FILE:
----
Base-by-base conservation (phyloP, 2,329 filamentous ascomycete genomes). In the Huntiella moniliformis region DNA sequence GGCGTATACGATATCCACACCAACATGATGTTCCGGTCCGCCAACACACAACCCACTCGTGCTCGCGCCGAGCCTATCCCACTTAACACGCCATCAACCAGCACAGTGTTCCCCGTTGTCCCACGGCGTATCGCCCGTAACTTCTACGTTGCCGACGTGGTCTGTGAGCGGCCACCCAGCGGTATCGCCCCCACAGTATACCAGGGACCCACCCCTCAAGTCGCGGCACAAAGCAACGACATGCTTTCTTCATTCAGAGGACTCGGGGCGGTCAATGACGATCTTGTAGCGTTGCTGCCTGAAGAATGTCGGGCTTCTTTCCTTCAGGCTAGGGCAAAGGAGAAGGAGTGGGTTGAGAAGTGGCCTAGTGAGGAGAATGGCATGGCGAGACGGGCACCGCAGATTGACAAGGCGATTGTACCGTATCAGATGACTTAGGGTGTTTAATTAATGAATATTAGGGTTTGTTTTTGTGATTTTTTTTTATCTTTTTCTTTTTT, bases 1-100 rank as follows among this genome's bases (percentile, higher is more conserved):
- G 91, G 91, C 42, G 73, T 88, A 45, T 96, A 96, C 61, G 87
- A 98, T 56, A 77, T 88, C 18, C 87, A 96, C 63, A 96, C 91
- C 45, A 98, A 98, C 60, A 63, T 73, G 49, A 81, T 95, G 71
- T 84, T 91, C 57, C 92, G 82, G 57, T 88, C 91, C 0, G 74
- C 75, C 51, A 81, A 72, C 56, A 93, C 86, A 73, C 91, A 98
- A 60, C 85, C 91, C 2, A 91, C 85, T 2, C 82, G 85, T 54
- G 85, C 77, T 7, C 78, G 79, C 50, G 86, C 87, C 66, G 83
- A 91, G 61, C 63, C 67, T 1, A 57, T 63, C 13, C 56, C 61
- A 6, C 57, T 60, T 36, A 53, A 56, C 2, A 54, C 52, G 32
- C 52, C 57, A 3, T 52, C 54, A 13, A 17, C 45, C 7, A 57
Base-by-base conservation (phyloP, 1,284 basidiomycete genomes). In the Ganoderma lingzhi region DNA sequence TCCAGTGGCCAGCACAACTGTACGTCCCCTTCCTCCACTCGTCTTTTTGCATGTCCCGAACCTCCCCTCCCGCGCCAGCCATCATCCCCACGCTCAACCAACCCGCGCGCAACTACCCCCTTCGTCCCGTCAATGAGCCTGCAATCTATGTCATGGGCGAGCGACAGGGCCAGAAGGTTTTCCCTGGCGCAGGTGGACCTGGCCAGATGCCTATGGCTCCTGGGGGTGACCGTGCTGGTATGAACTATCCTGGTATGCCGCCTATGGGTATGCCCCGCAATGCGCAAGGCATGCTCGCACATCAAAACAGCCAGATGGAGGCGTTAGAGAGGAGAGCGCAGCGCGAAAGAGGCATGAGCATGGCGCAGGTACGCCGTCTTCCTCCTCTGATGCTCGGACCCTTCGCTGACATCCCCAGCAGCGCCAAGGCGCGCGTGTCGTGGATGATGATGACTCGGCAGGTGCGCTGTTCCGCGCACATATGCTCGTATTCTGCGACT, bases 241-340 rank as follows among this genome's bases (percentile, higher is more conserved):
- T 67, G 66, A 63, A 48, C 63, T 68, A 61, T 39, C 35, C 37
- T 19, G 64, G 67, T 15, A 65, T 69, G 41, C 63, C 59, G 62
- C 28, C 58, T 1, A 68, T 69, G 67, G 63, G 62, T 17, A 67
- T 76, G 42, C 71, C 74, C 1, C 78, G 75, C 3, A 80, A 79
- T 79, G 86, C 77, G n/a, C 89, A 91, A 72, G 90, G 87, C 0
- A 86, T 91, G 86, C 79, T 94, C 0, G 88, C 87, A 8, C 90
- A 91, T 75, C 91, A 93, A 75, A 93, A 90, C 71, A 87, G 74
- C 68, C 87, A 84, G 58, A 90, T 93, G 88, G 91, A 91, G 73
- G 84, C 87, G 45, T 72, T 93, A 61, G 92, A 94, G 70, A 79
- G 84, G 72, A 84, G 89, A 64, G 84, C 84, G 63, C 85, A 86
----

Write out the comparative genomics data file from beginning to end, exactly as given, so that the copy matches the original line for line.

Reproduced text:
Base-by-base conservation (phyloP, 2,329 filamentous ascomycete genomes). In the Huntiella moniliformis region DNA sequence GGCGTATACGATATCCACACCAACATGATGTTCCGGTCCGCCAACACACAACCCACTCGTGCTCGCGCCGAGCCTATCCCACTTAACACGCCATCAACCAGCACAGTGTTCCCCGTTGTCCCACGGCGTATCGCCCGTAACTTCTACGTTGCCGACGTGGTCTGTGAGCGGCCACCCAGCGGTATCGCCCCCACAGTATACCAGGGACCCACCCCTCAAGTCGCGGCACAAAGCAACGACATGCTTTCTTCATTCAGAGGACTCGGGGCGGTCAATGACGATCTTGTAGCGTTGCTGCCTGAAGAATGTCGGGCTTCTTTCCTTCAGGCTAGGGCAAAGGAGAAGGAGTGGGTTGAGAAGTGGCCTAGTGAGGAGAATGGCATGGCGAGACGGGCACCGCAGATTGACAAGGCGATTGTACCGTATCAGATGACTTAGGGTGTTTAATTAATGAATATTAGGGTTTGTTTTTGTGATTTTTTTTTATCTTTTTCTTTTTT, bases 1-100 rank as follows among this genome's bases (percentile, higher is more conserved):
- G 91, G 91, C 42, G 73, T 88, A 45, T 96, A 96, C 61, G 87
- A 98, T 56, A 77, T 88, C 18, C 87, A 96, C 63, A 96, C 91
- C 45, A 98, A 98, C 60, A 63, T 73, G 49, A 81, T 95, G 71
- T 84, T 91, C 57, C 92, G 82, G 57, T 88, C 91, C 0, G 74
- C 75, C 51, A 81, A 72, C 56, A 93, C 86, A 73, C 91, A 98
- A 60, C 85, C 91, C 2, A 91, C 85, T 2, C 82, G 85, T 54
- G 85, C 77, T 7, C 78, G 79, C 50, G 86, C 87, C 66, G 83
- A 91, G 61, C 63, C 67, T 1, A 57, T 63, C 13, C 56, C 61
- A 6, C 57, T 60, T 36, A 53, A 56, C 2, A 54, C 52, G 32
- C 52, C 57, A 3, T 52, C 54, A 13, A 17, C 45, C 7, A 57
Base-by-base conservation (phyloP, 1,284 basidiomycete genomes). In the Ganoderma lingzhi region DNA sequence TCCAGTGGCCAGCACAACTGTACGTCCCCTTCCTCCACTCGTCTTTTTGCATGTCCCGAACCTCCCCTCCCGCGCCAGCCATCATCCCCACGCTCAACCAACCCGCGCGCAACTACCCCCTTCGTCCCGTCAATGAGCCTGCAATCTATGTCATGGGCGAGCGACAGGGCCAGAAGGTTTTCCCTGGCGCAGGTGGACCTGGCCAGATGCCTATGGCTCCTGGGGGTGACCGTGCTGGTATGAACTATCCTGGTATGCCGCCTATGGGTATGCCCCGCAATGCGCAAGGCATGCTCGCACATCAAAACAGCCAGATGGAGGCGTTAGAGAGGAGAGCGCAGCGCGAAAGAGGCATGAGCATGGCGCAGGTACGCCGTCTTCCTCCTCTGATGCTCGGACCCTTCGCTGACATCCCCAGCAGCGCCAAGGCGCGCGTGTCGTGGATGATGATGACTCGGCAGGTGCGCTGTTCCGCGCACATATGCTCGTATTCTGCGACT, bases 241-340 rank as follows among this genome's bases (percentile, higher is more conserved):
- T 67, G 66, A 63, A 48, C 63, T 68, A 61, T 39, C 35, C 37
- T 19, G 64, G 67, T 15, A 65, T 69, G 41, C 63, C 59, G 62
- C 28, C 58, T 1, A 68, T 69, G 67, G 63, G 62, T 17, A 67
- T 76, G 42, C 71, C 74, C 1, C 78, G 75, C 3, A 80, A 79
- T 79, G 86, C 77, G n/a, C 89, A 91, A 72, G 90, G 87, C 0
- A 86, T 91, G 86, C 79, T 94, C 0, G 88, C 87, A 8, C 90
- A 91, T 75, C 91, A 93, A 75, A 93, A 90, C 71, A 87, G 74
- C 68, C 87, A 84, G 58, A 90, T 93, G 88, G 91, A 91, G 73
- G 84, C 87, G 45, T 72, T 93, A 61, G 92, A 94, G 70, A 79
- G 84, G 72, A 84, G 89, A 64, G 84, C 84, G 63, C 85, A 86